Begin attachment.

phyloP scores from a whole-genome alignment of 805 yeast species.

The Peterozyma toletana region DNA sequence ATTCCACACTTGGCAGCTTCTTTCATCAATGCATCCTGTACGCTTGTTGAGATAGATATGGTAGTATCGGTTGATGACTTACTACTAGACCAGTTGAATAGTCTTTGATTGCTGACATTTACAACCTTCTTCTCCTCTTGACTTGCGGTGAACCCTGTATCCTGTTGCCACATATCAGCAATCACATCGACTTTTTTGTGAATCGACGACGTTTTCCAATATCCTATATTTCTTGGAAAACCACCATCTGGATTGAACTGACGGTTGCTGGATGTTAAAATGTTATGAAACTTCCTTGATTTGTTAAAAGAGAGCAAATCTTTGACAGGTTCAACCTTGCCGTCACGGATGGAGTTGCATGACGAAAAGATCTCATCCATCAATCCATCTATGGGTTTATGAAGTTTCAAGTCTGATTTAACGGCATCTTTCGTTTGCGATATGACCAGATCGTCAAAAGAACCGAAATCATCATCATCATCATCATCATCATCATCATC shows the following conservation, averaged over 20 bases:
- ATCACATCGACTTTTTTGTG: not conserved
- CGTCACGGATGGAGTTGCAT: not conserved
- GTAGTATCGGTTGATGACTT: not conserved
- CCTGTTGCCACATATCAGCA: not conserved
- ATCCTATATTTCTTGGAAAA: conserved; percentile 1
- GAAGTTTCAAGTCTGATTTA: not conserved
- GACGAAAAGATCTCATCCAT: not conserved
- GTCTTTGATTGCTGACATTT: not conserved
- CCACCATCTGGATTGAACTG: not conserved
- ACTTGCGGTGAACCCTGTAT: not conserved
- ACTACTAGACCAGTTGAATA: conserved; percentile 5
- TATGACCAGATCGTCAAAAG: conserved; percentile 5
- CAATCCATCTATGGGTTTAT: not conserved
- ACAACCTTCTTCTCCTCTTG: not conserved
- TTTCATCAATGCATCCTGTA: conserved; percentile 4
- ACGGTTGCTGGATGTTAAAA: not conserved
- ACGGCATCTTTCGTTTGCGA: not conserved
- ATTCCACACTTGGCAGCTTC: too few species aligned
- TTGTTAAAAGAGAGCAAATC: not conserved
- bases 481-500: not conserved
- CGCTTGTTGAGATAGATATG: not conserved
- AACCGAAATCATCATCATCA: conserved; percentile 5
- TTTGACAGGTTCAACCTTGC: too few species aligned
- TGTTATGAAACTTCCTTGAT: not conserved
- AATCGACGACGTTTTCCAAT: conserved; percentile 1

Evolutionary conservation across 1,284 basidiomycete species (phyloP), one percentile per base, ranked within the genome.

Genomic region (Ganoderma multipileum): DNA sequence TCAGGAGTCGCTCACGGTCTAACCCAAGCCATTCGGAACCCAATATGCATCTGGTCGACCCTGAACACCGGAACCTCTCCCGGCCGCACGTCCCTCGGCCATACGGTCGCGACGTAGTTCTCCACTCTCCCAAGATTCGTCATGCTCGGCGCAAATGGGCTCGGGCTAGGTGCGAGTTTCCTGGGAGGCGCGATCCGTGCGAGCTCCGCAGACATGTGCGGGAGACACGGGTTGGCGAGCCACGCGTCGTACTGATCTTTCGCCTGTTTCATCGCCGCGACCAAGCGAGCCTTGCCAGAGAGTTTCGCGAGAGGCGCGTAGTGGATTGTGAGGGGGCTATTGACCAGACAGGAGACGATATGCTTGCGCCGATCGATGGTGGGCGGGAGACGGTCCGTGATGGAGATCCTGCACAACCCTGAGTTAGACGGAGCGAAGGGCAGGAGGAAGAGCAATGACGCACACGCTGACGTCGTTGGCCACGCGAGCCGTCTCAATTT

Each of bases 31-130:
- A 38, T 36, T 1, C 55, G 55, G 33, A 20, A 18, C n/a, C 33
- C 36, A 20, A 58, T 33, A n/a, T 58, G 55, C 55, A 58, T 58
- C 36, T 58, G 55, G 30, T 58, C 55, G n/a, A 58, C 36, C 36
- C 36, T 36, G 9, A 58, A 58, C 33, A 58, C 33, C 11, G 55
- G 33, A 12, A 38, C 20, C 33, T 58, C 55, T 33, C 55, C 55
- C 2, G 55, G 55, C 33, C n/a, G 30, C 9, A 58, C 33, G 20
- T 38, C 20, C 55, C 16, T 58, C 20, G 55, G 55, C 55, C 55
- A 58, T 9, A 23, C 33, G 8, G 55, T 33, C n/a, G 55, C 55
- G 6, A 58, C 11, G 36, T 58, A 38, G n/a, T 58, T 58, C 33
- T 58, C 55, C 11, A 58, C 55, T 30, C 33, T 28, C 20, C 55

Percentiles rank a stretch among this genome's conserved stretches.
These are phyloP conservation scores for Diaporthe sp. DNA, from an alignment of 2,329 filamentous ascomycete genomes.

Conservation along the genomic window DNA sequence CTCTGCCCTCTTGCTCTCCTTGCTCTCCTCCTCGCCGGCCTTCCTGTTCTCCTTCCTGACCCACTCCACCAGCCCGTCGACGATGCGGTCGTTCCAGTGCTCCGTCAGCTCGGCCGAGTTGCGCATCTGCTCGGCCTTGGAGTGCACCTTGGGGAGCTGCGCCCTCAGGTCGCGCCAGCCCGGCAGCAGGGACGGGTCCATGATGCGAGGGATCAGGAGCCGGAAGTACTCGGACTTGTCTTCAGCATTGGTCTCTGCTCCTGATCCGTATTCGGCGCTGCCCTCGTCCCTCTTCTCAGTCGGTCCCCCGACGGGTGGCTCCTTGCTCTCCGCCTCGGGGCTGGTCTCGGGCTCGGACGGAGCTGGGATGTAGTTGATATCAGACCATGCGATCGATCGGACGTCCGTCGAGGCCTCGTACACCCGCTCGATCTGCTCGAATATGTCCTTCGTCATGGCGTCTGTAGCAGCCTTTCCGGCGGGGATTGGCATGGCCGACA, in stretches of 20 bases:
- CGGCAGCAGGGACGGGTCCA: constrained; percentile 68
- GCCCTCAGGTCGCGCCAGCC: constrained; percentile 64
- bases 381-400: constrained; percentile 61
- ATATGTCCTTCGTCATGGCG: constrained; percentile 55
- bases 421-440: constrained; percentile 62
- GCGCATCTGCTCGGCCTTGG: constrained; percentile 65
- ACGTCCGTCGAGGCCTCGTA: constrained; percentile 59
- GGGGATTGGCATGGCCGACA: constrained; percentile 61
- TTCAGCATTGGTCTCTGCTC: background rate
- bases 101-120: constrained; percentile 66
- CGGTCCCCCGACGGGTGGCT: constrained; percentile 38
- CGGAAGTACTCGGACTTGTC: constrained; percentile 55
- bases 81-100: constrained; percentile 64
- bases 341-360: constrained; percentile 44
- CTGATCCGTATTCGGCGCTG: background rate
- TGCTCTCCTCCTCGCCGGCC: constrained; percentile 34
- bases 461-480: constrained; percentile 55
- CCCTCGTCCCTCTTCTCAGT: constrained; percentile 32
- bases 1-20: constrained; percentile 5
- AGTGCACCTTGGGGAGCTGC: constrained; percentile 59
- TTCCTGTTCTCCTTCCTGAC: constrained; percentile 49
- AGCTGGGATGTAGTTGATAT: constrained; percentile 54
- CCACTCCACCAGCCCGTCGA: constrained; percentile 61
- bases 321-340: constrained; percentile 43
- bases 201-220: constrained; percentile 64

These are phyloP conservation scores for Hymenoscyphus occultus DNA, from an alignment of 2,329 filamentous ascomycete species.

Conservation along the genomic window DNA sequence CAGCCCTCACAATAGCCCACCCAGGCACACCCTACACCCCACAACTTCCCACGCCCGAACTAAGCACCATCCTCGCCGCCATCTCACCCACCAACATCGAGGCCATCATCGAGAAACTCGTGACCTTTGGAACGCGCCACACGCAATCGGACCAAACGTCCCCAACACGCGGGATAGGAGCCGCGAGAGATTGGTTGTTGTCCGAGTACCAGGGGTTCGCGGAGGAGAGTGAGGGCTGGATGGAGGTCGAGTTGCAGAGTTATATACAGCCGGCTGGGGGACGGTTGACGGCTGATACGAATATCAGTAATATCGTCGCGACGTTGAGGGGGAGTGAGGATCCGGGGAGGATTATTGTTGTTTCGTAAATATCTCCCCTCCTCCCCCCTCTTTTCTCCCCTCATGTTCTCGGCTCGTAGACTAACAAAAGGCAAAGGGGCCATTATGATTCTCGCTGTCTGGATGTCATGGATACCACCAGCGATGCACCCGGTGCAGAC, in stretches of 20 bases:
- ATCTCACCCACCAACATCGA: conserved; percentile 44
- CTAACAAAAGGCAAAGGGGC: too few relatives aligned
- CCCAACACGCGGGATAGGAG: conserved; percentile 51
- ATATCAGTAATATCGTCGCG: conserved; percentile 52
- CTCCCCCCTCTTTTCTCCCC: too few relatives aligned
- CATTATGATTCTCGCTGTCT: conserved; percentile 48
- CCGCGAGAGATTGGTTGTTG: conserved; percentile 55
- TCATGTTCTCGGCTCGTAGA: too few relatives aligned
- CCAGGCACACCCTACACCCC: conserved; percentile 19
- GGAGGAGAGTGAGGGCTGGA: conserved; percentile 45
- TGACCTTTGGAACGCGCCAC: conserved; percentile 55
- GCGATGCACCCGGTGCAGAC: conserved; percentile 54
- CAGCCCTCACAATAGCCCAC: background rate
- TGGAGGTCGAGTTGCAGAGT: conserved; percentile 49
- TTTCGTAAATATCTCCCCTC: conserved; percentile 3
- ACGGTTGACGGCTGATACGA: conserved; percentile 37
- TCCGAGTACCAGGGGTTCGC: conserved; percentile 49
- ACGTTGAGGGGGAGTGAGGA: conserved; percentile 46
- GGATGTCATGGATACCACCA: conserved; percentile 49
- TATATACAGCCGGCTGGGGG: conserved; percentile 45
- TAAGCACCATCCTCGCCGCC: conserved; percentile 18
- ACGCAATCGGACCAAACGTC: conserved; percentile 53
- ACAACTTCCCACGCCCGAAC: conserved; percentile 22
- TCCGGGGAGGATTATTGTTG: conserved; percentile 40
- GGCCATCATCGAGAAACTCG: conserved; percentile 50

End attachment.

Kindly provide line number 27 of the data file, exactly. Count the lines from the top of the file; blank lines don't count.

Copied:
- AATCGACGACGTTTTCCAAT: conserved; percentile 1